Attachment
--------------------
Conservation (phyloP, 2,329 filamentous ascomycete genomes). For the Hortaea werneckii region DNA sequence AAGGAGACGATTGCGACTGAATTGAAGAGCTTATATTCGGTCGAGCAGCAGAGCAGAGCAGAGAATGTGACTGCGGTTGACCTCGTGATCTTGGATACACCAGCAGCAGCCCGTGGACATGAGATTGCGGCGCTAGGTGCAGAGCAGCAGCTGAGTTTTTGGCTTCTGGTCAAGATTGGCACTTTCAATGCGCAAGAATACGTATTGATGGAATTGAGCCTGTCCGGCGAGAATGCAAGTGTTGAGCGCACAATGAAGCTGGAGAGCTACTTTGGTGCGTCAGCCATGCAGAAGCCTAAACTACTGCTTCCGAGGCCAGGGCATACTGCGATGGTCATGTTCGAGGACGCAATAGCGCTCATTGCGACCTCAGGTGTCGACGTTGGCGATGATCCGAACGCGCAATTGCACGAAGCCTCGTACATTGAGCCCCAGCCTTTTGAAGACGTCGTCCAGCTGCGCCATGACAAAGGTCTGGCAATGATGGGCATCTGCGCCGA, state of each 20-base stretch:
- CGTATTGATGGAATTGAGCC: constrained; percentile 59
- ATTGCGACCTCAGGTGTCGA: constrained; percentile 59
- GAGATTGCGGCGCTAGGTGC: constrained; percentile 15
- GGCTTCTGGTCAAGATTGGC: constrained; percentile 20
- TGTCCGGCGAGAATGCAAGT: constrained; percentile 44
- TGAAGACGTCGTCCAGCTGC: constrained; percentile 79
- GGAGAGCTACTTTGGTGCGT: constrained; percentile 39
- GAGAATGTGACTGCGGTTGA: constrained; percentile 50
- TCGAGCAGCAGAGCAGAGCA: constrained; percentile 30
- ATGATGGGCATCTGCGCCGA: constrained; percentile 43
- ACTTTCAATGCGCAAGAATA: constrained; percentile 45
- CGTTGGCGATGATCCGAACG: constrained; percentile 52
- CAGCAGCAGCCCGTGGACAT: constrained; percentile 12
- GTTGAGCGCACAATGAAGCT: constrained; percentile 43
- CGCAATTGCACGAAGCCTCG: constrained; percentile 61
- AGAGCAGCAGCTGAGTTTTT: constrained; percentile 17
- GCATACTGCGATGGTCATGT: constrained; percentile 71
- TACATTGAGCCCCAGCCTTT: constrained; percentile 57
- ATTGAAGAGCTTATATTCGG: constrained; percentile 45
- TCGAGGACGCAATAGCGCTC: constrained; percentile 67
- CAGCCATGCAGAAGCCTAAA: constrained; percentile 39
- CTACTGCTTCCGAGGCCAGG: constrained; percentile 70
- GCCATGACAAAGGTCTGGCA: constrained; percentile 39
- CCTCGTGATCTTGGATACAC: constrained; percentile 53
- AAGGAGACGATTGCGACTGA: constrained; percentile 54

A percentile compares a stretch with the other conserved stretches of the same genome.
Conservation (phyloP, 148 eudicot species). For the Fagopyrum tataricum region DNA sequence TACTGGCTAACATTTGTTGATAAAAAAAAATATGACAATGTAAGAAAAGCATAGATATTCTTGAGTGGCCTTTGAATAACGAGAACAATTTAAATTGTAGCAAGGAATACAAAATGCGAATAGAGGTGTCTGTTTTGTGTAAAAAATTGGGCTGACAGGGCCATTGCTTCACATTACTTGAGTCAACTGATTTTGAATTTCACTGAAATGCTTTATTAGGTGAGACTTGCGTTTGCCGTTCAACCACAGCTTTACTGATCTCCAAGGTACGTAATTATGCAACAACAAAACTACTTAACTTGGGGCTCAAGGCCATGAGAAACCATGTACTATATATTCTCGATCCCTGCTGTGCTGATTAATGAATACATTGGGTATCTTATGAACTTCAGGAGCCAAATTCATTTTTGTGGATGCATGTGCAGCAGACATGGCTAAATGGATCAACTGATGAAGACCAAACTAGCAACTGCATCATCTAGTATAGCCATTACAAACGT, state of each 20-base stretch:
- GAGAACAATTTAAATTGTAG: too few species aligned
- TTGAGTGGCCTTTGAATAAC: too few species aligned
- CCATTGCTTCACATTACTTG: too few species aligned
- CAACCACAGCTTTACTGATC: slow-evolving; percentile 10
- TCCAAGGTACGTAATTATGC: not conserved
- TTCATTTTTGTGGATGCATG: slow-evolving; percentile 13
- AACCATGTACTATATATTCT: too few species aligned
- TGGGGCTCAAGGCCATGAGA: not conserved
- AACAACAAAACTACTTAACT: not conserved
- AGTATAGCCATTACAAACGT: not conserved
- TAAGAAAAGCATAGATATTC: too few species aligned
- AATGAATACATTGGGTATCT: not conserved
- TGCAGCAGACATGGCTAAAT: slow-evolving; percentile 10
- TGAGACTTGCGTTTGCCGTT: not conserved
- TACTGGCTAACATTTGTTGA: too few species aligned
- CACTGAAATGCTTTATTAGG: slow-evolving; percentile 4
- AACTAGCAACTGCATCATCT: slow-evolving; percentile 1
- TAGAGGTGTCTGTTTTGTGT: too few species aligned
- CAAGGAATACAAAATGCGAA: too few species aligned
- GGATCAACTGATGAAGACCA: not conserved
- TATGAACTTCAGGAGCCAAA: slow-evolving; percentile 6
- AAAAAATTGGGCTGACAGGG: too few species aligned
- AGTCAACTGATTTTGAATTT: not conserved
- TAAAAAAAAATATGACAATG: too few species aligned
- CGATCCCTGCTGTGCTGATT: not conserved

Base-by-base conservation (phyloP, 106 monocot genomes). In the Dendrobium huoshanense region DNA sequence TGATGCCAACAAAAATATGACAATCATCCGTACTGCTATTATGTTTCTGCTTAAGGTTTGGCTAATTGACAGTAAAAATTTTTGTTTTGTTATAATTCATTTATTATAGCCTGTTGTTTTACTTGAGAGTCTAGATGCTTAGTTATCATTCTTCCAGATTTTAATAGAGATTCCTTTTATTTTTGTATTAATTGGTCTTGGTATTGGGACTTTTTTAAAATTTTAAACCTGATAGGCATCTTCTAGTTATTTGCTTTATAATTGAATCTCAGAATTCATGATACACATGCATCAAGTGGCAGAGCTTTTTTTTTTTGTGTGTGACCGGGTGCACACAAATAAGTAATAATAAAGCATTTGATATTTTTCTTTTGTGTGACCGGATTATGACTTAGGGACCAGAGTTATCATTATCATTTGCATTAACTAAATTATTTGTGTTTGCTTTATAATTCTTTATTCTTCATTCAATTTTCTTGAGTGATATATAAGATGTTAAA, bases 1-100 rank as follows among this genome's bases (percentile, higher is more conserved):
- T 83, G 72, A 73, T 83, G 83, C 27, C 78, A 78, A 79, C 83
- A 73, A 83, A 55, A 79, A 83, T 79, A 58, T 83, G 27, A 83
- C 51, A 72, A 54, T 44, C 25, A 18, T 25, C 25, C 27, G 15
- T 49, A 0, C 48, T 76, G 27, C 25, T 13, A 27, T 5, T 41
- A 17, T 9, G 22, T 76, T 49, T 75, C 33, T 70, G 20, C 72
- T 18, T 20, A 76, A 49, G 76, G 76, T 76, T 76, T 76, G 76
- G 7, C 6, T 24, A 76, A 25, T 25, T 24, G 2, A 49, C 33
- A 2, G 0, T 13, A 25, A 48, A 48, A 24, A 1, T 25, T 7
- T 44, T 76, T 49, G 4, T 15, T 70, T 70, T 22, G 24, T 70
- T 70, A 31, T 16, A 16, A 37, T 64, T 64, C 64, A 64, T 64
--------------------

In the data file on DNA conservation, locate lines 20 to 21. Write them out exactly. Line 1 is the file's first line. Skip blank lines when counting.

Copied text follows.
- ATTGAAGAGCTTATATTCGG: constrained; percentile 45
- TCGAGGACGCAATAGCGCTC: constrained; percentile 67